A statement from former Defence Minister Max Bradford:
“Comments by Labour MP Phil Goff that the incoming Clark government in 2000 simply followed a decision by the outgoing National government in 1999 to purchase 102 LAV III armed personnel carriers (APC) is, at best, trifling with the truth” said Max Bradford, National’s Defence Minister in 1997-1999.
Mr Goff’s comments were made in response to criticism that the Labour government’s decision to commit over $750m to purchase the LAVs was foolhardy, given that only 11 have seen deployment since their purchase in 2002 (see RNZ report (1) below).
“In 1998, the National government made a decision to purchase only 35 LAVs, which was seen as sufficient at the time. The purchase included a number of LAVs as maintenance and recovery vehicles, so there were fewer than 35 available for combat purposes” said Mr Bradford.
“Although National decided in principle to 102 vehicles at the time, we had serious doubts that 102 were ever to be needed, hence the decision to buy only 35 as replacements for the M113 APCs. There was a serious need for other defence force equipment replacements ahead of the full LAV purchase. These included:
- a third frigate for the Navy, which never proceeded and only now are the implications being felt
- new helicopters to replace the 15 or so Iroquois, eventually replaced by 6 NH90s
- replacements for the A4 Skyhawks: the Clark government scrapped the air combat wing, to help pay for the 102 LAVs
- replacements for the then-aging Hercules, which only now is being considered
- replacement of the then VIP transport aircraft with 2 Boeing 757s
“When the Clark government announced the decision to buy 102 LAVs, there was considerable criticism at the time. Indeed, the purchase process was the subject of an Auditor-General Office thorough review and report to Parliament. The Auditor-General found serious shortcomings in Labour’s decision on the LAVs. Now Labour’s chickens coming home to roost”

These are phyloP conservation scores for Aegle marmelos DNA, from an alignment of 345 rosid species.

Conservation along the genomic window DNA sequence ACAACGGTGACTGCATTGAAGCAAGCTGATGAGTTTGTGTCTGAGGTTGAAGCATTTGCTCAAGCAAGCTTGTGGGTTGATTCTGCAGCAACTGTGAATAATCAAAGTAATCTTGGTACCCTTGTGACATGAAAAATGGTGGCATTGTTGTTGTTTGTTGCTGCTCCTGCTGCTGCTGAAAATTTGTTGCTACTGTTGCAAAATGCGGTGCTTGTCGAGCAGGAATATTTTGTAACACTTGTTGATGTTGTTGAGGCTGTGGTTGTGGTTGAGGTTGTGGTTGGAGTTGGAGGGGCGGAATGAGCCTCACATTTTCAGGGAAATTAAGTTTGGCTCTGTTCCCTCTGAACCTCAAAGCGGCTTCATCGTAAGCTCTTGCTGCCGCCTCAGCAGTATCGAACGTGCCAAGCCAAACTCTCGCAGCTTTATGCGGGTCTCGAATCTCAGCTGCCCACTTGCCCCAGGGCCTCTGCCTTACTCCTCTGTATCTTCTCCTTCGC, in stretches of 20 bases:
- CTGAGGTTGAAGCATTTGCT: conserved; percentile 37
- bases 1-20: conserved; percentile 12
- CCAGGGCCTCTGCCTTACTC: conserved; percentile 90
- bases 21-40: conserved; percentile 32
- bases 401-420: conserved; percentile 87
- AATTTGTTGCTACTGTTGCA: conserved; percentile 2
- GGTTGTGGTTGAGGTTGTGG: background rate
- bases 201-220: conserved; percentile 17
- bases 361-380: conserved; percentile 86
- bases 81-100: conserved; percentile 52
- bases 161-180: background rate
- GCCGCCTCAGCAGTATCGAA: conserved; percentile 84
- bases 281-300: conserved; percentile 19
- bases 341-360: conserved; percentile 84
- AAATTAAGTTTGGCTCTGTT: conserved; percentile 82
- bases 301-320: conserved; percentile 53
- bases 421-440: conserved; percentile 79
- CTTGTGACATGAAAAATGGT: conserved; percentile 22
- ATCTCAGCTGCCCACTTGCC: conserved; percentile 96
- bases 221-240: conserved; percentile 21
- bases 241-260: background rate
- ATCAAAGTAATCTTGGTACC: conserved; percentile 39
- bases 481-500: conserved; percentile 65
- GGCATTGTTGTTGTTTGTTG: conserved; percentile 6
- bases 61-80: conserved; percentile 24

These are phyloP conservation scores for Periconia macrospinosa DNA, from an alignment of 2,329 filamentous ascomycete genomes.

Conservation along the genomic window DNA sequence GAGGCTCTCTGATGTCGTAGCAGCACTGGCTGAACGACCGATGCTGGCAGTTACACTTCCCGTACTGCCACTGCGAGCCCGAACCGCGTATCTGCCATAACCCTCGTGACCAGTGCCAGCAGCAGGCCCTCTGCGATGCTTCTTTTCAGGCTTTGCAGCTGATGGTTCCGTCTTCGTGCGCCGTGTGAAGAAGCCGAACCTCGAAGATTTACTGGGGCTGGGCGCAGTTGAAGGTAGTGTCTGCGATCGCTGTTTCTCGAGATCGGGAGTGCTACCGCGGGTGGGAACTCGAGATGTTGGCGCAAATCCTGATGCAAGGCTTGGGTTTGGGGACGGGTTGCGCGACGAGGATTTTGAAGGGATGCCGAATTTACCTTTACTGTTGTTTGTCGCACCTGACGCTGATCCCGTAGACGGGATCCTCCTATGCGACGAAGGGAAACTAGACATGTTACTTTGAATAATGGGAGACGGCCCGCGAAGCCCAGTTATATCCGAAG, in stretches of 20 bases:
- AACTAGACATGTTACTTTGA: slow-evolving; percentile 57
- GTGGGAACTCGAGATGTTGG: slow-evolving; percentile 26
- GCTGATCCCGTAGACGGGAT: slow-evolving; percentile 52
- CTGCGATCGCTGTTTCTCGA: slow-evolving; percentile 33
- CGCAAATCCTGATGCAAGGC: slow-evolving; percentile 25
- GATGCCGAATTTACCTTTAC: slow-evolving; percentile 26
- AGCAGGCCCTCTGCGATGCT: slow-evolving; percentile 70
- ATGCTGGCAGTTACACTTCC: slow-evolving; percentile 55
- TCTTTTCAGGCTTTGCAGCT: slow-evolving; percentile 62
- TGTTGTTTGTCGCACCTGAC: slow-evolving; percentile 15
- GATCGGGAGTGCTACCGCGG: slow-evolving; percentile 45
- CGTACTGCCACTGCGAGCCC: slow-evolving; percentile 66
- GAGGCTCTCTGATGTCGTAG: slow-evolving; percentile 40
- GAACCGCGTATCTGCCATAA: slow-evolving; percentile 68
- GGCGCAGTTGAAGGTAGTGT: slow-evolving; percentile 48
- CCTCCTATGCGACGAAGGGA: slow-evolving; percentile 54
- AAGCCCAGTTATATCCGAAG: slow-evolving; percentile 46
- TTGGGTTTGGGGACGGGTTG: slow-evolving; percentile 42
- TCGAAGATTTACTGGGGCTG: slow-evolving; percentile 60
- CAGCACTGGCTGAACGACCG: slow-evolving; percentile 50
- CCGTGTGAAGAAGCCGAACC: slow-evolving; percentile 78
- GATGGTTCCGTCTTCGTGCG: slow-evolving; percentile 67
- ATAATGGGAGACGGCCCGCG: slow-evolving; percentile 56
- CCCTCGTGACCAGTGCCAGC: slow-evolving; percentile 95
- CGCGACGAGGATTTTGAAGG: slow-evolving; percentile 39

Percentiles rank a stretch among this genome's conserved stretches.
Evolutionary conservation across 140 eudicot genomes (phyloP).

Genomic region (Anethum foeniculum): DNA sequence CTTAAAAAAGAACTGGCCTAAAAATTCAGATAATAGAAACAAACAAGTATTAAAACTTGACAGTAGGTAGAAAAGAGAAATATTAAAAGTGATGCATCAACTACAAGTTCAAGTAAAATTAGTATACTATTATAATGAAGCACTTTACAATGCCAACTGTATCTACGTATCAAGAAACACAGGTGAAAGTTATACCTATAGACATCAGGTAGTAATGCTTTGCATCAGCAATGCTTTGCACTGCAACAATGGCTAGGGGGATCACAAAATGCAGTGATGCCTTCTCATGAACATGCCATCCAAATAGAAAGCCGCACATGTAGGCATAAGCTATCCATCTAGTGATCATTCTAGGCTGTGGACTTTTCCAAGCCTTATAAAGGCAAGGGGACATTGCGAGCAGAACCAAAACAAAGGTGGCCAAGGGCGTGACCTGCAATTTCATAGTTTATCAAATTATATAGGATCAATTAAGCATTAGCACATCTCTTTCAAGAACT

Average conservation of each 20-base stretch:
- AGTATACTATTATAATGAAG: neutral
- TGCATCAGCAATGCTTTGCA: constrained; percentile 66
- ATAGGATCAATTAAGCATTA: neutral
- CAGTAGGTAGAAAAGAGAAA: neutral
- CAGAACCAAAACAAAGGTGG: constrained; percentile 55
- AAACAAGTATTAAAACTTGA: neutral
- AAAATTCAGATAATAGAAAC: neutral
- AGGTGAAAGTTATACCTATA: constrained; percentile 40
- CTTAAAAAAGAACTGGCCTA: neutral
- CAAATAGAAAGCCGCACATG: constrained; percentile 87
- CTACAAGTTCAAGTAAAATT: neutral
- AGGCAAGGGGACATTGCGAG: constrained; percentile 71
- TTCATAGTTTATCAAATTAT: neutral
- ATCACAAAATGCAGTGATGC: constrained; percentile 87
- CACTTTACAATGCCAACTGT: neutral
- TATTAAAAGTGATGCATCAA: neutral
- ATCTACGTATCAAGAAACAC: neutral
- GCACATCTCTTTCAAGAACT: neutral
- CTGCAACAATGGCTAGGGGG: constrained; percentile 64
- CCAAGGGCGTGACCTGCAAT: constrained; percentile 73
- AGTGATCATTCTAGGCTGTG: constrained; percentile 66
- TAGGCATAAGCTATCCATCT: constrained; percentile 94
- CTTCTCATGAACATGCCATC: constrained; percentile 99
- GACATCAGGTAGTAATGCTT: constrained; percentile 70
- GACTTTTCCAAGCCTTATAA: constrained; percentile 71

“I am disappointed that Mr Goff should seek to shift the blame for a stupid Labour government decision in 2000 to proceed with the purchase of 102 LAVs, as the responsibility rests solely with the Clark government, not National. Certain very senior officers in the Army at the time have to share the responsibility for poor advice and a poor decision. We should be thankful that the problems within the hierarchy of the NZDF at the time have now been fixed and I trust the public can now rely on the integrity of the Defence Force to give the appropriate advice to the government today in a difficult international environment.”
“Today’s geopolitical landscape certainly isn’t the “incredibly benign strategic environment” that Helen Clark confidently stated in 2000 should apply to defence procurement decisions, so we must get the very best defence advice nowadays” concluded Mr Bradford.
Useful to have the other side of the story. Amazing only 11 LAVs have been deployed out of 105.
I recall at the time that people calculated it would take six months to a year to transport them all to another country, so it was obvious far too many were purchased.Tags: LAVs, Max Bradford, NZDF, Phil Goff
“All witnesses, including Mr Goff, were subject to a confidentiality order of the Inspector-General. The order was made to ensure fairness and the integrity of the inquiry. The disclosure of the report by Mr Goff was in breach of the order,” IGIS said in a statement.
Today’s release said no classified information was disclosed, but it led to “premature media reporting on the content of the report, to the detriment of other witnesses to the inquiry, particularly those adversely affected by the report”.
Gwyn said she would be taking steps to ensure there was greater clarity around release protocols and legal obligations for future reports.
“I have met with Mr Goff and received a full and unreserved apology, in person and in writing. I have accepted that apology, and do not intend to take this matter further.”